Key goals for the year ended June 30, 2019:
  1. For further companies to independently come out with measures to combating wildlife trafficking.
  2. For internet platforms in Japan to consider participating in international alliances tackling the issue of wildlife trafficking.
  3. For major online platforms to begin to consider introducing a voluntary ban of ivory trade.
Progress of activities in the year ended June 30, 2019, and changes brought about:
  1. We held a workshop on wildlife trafficking for employees at All Nippon Airways. This was a first of its kind in Japan’s transport industry and has led to combating the wildlife trafficking being incorporated into the core of the company’s efforts.
  2. Following further dialogue with major internet platform companies, efforts have begun for strengthening cooperation among companies in Japan, with a view to participating in global alliances. Some companies participated in global gatherings of major internet/social platform companies and having gained knowledge on international trends and on other companies’ efforts in eradicating illegal wildlife trade, became increasingly aware of their own responsibility in resolving issues.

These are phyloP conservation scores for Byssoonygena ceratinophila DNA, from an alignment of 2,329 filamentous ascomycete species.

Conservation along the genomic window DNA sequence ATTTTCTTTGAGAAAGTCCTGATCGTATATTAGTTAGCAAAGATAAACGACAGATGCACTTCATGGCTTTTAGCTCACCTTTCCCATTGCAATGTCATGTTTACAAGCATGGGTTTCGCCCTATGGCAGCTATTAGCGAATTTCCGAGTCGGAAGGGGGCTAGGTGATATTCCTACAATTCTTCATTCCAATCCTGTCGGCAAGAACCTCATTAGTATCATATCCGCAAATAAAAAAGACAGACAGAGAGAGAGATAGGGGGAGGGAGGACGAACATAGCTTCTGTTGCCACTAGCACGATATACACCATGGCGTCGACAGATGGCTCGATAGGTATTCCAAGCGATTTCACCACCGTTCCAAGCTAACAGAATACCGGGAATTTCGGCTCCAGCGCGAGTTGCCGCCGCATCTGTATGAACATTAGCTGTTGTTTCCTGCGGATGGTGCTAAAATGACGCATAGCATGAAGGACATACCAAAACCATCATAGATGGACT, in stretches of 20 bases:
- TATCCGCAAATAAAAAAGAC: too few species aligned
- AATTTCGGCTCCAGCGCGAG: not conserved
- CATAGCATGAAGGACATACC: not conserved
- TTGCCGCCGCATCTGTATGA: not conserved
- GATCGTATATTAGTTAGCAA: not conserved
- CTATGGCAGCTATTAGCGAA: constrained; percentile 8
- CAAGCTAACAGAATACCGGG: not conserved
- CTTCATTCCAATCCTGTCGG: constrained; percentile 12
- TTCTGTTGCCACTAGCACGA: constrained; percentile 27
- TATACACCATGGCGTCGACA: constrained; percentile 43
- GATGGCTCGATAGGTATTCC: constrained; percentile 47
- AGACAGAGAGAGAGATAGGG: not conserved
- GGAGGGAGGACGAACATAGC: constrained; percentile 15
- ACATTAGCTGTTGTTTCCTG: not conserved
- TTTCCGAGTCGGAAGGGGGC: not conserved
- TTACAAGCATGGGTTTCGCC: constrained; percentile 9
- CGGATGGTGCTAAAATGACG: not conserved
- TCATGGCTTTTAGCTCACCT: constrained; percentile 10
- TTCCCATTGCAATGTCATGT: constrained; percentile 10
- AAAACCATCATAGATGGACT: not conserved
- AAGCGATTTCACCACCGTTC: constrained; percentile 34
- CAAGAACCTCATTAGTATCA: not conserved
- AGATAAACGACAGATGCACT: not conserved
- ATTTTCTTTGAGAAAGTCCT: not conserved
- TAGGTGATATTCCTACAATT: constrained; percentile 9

3. Further dialogue with companies that have major online platforms for ivory trading facilitated their internal reviews to proceed.

Support for the development of adequate legal systems and law enforcement in Japan

Key goals in the Medium-Term Plan (by 2021):
  • For Act on Welfare and Management of Animals, The Law on Conservation of Endangered Species of Wild Fauna and Flora and other relevant laws to be enhanced, and for species subject to trade restrictions (e.g. lizards, turtles and otters that are in demand as pets; ivory products) be properly managed.
Key goals for the year ended June 30, 2019:
  1. For law enforcement by the police and customs to be strengthened.
  2. For stronger management of trade in wildlife be included in the revision of Act on Welfare and Management of Animals.
Progress of activities in the year ended June 30, 2019, and changes brought about:
  1. We delivered two CITES training sessions for customs officers. In addition to deepening their practical knowledge, the officers increased their awareness about the illegal wildlife trade.
  2. Ahead of the revision to Act on Welfare and Management of Animals, we provided Diet members and ministry and agency officials with information on the problem of wild animals being illegally traded as pets. As a result, in the supplementary resolutions to the proposed amendment, a sentence “appropriate standards for the care and management of wild animals would be examined” was included.

CITES advocacy

Key goals in the Medium-Term Plan (by 2021):